• Visit lively Las Palmas, capital of Gran Canaria, with its magnificent location between two bays. Sights include the Casa de Colón (Columbus House), cathedral, market, Pueblo Canario and several museums. It has a fine beach too.

Go windsurfing or kitesurfing off Fuerteventura's fabulous soft golden beaches. Giant dunes back unspoiled beaches in both the north of the island, at Corralejo, and in the south at Jandía, where world championship events are staged.

• Visit Teguise, the picturesque Colonial-style former capital of Lanzarote, with aristocratic palaces, historic convents, churches and a castle built on a volcanic cone with great views over the town. Come on a Sunday to enjoy the colourful market.

• On Tenerife take the cable car up Mount Teide, the highest point in all Spanish territory at 3,718m (12,198ft). It climbs to within 300m (1,000ft) of the summit - from where you can walk the rest (free permit required). Teide National Park was declared a World Heritage Site in 2007.

• Spend a day in Puerto de la Cruz on Tenerife's north coast. Splash out in the César Manrique-designed Costa Martiánez lido, explore the Colonial-style old town and enjoy Loro Parque, one of the world's finest marine and wildlife parks.

• If you can, visit during Carnaval (February/March). The celebrations on Tenerife, in Santa Cruz and Puerto Cruz are some of the biggest and most colourful outside Rio de Janeiro.


Dozens of airlines including Ryanair and Easy Jet fly into the Canary Islands, and all seven islands have airports. Tenerife, Gran Canaria and Lanzarote absorb nearly all direct international flights and those from mainland Spain, while the others are principally for inter-island hops. There are two main airports on Tenerife. Tenerife Norte (Los Rodeos) handles just about all inter-island flights and most of those to the Spanish mainland. Other scheduled flights, and virtually all charter flights to the island, are channeled to the more modern Tenerife Sur (Reina Sofía). Gran Canaria's airport is 16km (10mi) south of Las Palmas. Lanzarote's Guasimeta airport lies a convenient 6km (3.7mi) southwest of the capital, Arrecife. The bulk of international flights directly serving the islands are charters.

Just about everyone flies to the Canaries. The only other option (apart from a very long swim) is to take the Trasmediterránea ferry, which carries vital supplies and cars to the islands. It sets out from Cádiz, on Spain's Mediterranean coast, every Tuesday evening. After a long and often bumpy voyage, it arrives at Las Palmas de Gran Canaria the following Thursday. From here, it proceeds to Santa Cruz de Tenerife, where it arrives by mid-afternoon. At about midnight, it sails on to Santa Cruz de La Palma, arriving on Friday morning.


Flying isn't the cheapest way to get around but, for inter-island trips, it can be much quicker than taking a ferry. Binter connects all seven islands with regular flights. Another airline that flits between them is the modest Islas Airways (tel: 902 47 74 78;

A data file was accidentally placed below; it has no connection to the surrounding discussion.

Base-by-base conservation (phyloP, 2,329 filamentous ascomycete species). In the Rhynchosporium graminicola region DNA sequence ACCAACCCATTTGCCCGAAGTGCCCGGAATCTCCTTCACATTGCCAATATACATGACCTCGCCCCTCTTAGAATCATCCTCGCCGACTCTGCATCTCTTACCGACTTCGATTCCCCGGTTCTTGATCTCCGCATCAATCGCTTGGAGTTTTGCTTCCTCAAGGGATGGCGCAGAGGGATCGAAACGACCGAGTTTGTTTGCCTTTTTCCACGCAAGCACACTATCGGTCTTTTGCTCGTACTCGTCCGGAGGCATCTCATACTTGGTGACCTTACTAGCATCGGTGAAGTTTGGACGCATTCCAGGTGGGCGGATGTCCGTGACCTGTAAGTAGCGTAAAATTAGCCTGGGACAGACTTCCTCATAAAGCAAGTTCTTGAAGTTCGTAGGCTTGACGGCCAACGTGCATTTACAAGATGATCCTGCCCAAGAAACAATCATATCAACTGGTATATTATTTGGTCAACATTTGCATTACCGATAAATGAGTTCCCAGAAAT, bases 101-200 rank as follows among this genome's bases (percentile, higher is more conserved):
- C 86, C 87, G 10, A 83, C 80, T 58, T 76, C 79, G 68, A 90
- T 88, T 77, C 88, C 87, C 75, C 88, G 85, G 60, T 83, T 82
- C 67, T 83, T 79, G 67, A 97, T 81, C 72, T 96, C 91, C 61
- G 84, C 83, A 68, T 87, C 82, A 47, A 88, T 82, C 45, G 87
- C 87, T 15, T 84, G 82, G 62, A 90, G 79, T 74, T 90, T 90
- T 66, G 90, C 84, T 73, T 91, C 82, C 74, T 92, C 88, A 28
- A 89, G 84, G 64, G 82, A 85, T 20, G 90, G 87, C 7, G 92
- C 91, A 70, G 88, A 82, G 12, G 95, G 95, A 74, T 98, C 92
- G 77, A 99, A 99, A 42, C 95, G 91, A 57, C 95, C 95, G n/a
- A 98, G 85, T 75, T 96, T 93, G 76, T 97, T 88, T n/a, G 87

Biking is a pleasant way to see the sights, but don't expect drivers to accommodate you. Bike lanes in urban areas are nonexistent, although beachside boulevards generally include space for bikes.

The islands are connected by ferries, 'fast ferries', and jetfoils. There are three main companies: Naviera Armas, Fred Olsen and Trasmediterránea.

A bus is called a guagua , pronounced 'wa-wa'. Every island has its own interurban service. They service most of the main locations, but in many cases there are few runs each day. Tenerife and Gran Canaria have impressive public transport systems that cover the whole of each island. Frequency, however, varies enormously.

All the major international car-rental companies are represented in the Canary Islands and there are plenty of local operators too. If you intend to stay for a while, it might be worth booking a car in advance, perhaps in a fly/drive deal. Remember to pack your driving license, which is required for any vehicle over 50cc. You need to be at least 21 and have held a driver's license for a minimum of two years. It's easier, and with some companies obligatory, to pay with a credit card. On the road, always drive with your license, passport and rental agreement on board.


Gran Canaria: Whatever you're after, you'll probably find it here. Partygoers can absorb the urban buzz of the capital Las Palmas or the sun-and-sangria of the southern resorts, while nature lovers can enjoy the 'Himalayan' peaks of the centre or the obvious pleasures of the white-sand beaches. 
Tenerife: the largest and highest island in the archipelago, towers over its neighbours, with the 3718m (12198ft) Pico del Teide surging from its heart. Its barren east coast contrasts starkly with the lush northwest, and the rocky north seems worlds away from the playgrounds of the southwest. If you can prise yourself from the beaches, you'll uncover an island of surprising geographic and sociographic diversity, where Spanish traditions dominate and the only other people you'll likely encounter are the locals.